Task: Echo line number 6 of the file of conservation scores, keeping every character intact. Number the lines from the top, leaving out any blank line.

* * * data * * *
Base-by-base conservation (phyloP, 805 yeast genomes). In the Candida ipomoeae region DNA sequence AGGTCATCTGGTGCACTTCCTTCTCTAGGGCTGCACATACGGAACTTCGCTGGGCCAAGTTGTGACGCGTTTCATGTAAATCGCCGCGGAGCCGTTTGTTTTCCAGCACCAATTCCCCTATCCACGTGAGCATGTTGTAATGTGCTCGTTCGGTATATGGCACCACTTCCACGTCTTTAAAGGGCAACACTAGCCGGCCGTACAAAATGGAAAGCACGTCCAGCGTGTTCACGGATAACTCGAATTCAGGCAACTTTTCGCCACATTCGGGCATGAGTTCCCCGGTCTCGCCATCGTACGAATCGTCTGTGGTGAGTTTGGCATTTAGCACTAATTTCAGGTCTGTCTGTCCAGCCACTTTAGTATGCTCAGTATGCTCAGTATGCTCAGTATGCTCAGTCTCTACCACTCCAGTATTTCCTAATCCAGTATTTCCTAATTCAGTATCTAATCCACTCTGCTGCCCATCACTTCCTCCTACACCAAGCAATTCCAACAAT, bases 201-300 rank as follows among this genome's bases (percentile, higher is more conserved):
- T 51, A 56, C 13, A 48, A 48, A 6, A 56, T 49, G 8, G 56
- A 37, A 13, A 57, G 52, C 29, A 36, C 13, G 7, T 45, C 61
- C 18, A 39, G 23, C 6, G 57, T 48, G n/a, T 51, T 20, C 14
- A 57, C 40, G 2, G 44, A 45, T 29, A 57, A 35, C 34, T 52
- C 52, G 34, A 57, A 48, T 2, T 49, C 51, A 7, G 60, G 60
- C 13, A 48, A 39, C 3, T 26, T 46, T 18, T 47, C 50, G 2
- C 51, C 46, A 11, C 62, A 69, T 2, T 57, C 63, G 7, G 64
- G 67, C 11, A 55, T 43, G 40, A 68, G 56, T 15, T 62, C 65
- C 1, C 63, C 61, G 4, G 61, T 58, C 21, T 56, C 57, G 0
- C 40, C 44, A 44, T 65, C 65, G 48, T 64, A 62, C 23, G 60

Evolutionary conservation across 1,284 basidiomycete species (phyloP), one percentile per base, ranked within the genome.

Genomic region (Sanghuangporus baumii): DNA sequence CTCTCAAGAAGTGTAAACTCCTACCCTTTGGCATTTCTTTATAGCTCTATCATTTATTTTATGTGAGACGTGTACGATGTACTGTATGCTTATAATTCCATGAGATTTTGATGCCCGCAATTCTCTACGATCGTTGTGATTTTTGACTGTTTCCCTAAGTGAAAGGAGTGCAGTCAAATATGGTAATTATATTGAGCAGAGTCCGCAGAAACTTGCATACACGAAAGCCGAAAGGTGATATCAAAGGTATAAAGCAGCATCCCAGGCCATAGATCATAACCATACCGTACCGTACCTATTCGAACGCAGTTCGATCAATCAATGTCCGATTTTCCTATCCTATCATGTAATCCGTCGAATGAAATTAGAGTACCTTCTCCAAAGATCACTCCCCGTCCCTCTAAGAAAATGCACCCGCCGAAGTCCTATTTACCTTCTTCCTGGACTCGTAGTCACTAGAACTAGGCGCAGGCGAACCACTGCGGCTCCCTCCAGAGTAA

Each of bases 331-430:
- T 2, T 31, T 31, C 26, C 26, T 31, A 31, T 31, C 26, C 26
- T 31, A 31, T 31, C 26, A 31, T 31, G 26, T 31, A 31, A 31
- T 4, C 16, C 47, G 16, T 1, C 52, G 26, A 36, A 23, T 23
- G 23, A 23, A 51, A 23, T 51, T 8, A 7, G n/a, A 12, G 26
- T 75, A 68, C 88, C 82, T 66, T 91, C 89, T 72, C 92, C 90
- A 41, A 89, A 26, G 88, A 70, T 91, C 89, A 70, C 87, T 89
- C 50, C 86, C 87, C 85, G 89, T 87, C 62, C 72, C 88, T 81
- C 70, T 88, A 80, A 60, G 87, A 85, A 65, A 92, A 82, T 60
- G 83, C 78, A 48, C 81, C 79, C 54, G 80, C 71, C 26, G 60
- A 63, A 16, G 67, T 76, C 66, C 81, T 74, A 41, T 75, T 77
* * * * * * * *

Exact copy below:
- C 52, G 34, A 57, A 48, T 2, T 49, C 51, A 7, G 60, G 60